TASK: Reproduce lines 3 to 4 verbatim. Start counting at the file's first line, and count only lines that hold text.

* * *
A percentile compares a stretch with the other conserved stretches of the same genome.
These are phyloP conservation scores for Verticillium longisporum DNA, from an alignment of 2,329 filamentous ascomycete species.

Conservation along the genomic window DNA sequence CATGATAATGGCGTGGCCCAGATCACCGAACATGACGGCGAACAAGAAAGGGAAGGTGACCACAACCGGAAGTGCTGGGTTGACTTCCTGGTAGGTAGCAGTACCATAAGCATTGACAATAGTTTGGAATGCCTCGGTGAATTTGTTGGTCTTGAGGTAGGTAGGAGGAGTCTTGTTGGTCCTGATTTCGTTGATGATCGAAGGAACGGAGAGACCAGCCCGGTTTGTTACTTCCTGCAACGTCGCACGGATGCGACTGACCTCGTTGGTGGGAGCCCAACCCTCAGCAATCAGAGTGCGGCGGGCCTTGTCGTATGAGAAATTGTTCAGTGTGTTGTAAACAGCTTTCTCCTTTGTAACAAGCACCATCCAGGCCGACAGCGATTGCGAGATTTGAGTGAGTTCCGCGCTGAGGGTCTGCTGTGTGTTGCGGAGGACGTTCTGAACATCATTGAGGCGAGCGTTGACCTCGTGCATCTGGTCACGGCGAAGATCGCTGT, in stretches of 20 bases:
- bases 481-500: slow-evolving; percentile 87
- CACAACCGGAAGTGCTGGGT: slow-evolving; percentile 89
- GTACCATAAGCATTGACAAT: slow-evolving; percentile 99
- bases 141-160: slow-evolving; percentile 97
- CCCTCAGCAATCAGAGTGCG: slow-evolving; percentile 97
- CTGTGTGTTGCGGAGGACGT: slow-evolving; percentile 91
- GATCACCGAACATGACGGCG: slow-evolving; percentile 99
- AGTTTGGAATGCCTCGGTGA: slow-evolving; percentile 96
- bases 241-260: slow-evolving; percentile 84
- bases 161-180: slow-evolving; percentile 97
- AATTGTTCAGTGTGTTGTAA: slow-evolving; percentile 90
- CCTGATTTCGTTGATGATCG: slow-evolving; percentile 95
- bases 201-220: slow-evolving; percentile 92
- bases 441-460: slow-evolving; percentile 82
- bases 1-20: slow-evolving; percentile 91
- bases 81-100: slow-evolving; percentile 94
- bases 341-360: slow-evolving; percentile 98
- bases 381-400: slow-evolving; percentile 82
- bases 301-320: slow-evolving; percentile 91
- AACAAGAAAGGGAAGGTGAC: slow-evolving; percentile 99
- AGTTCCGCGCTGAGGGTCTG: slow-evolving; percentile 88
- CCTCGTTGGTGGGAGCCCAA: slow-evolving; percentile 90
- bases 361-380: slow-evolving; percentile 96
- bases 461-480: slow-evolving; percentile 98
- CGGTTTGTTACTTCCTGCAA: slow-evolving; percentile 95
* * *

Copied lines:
Conservation along the genomic window DNA sequence CATGATAATGGCGTGGCCCAGATCACCGAACATGACGGCGAACAAGAAAGGGAAGGTGACCACAACCGGAAGTGCTGGGTTGACTTCCTGGTAGGTAGCAGTACCATAAGCATTGACAATAGTTTGGAATGCCTCGGTGAATTTGTTGGTCTTGAGGTAGGTAGGAGGAGTCTTGTTGGTCCTGATTTCGTTGATGATCGAAGGAACGGAGAGACCAGCCCGGTTTGTTACTTCCTGCAACGTCGCACGGATGCGACTGACCTCGTTGGTGGGAGCCCAACCCTCAGCAATCAGAGTGCGGCGGGCCTTGTCGTATGAGAAATTGTTCAGTGTGTTGTAAACAGCTTTCTCCTTTGTAACAAGCACCATCCAGGCCGACAGCGATTGCGAGATTTGAGTGAGTTCCGCGCTGAGGGTCTGCTGTGTGTTGCGGAGGACGTTCTGAACATCATTGAGGCGAGCGTTGACCTCGTGCATCTGGTCACGGCGAAGATCGCTGT, in stretches of 20 bases:
- bases 481-500: slow-evolving; percentile 87